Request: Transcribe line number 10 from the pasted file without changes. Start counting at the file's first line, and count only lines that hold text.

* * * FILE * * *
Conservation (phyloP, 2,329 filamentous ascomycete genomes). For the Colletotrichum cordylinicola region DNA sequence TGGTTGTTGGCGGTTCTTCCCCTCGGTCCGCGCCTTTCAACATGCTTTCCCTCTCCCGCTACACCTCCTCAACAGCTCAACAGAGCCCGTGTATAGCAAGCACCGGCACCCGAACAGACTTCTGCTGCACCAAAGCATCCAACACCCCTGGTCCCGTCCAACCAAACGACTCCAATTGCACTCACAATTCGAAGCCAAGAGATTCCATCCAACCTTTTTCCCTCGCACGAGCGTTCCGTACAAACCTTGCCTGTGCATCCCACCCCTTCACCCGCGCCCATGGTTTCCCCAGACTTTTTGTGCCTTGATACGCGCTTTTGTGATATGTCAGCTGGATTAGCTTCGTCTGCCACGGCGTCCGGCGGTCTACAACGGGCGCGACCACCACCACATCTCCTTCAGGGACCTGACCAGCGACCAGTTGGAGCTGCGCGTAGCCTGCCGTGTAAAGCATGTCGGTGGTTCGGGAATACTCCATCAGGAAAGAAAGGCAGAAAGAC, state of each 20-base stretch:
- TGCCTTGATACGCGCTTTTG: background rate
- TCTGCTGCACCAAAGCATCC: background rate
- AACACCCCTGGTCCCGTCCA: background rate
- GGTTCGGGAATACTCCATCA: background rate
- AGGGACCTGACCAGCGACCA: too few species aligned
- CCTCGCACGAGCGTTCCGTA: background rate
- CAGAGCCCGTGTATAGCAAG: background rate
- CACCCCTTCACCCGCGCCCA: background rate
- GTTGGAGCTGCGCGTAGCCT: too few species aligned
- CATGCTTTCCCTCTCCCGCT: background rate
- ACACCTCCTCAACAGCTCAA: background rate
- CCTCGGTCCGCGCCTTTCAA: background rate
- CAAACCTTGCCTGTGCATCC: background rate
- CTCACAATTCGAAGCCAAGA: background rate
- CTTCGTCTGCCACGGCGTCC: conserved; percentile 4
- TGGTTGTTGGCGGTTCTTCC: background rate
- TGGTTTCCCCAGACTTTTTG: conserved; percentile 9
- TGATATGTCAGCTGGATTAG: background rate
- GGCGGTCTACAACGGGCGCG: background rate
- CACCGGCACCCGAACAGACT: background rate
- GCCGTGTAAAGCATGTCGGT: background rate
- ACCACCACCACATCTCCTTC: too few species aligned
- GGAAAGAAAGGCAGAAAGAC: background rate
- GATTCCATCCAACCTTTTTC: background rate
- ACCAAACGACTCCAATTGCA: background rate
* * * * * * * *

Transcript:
- GTTGGAGCTGCGCGTAGCCT: too few species aligned